What is the prognosis for Bacterial Pneumonia?
Pneumonia is an infection of the lungs. People with pneumonia usually complain of coughing, mucus production, fever, shortness of breath, and/or chest pain.
- The body's immune system usually keeps bacteria from infecting the lungs. In bacterial pneumonia, bacteria reproduce in the lungs, while the body tries to fight off the infection. This response to bacterial invaders is called inflammation.
- When the inflammation occurs in the alveoli (microscopic air sacs in the lungs) they fill with fluid. The lungs become less elastic and cannot take oxygen into the blood or remove carbon dioxide from the blood as efficiently as usual.
- When the alveoli don't work efficiently, the lungs are less able to extract oxygen from the air. This causes the feeling of being short of breath (dyspnea), which is one of the most common symptoms of pneumonia. Inflammation is the body's attempt to destroy infection, and causes many of the other symptoms of bacterial pneumonia, including fever and chest pain.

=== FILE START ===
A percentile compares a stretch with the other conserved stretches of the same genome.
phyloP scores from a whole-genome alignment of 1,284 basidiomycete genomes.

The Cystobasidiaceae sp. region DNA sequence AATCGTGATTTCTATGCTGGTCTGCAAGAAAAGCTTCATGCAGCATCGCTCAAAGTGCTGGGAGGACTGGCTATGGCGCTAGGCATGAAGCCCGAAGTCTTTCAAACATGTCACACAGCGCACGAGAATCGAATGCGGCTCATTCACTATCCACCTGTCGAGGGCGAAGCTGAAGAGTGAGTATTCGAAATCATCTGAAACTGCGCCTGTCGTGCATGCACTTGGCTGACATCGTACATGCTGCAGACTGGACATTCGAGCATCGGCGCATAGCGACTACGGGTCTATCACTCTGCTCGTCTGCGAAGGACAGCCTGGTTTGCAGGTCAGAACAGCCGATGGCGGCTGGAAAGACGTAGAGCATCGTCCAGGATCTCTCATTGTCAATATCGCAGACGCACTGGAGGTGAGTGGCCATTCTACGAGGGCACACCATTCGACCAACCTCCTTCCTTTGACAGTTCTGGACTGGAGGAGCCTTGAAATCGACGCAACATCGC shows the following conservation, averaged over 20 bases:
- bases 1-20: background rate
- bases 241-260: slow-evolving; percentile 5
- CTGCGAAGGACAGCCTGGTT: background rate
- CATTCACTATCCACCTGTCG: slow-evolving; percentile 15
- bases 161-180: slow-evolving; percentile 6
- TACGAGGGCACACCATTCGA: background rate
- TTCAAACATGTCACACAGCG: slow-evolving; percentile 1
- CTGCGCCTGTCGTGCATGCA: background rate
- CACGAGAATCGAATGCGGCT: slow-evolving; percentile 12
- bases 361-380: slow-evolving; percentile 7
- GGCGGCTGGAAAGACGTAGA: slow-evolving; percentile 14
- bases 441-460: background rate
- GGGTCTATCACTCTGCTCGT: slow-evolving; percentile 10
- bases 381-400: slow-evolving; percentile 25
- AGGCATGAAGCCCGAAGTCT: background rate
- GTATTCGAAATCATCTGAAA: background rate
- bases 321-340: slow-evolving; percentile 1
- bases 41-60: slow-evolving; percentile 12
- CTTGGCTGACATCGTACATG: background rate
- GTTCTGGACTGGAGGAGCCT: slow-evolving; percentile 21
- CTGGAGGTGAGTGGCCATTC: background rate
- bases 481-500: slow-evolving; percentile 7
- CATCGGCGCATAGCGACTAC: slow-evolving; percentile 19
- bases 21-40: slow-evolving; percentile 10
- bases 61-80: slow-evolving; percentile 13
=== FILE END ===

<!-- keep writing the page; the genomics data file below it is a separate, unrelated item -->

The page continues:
- Pneumonia can be very serious, because it directly interferes with the body's ability to exchange carbon dioxide and oxygen.
- Pneumonia is different from acute bronchitis (another disease that can cause fever, cough, chest pain, and shortness of breath) because acute bronchitis is caused by inflammation in the air passages (called bronchi) leading to the alveoli, not the alveoli themselves. Sometimes it is very difficult, even for a doctor, to tell pneumonia and bronchitis apart. The symptoms and physical examination can be identical. Sometimes a chest X-ray is the only way to distinguish pneumonia from bronchitis. There is also an entity in which both the airways and air sacs are involved with infection, and this is referred to as bronchopneumonia.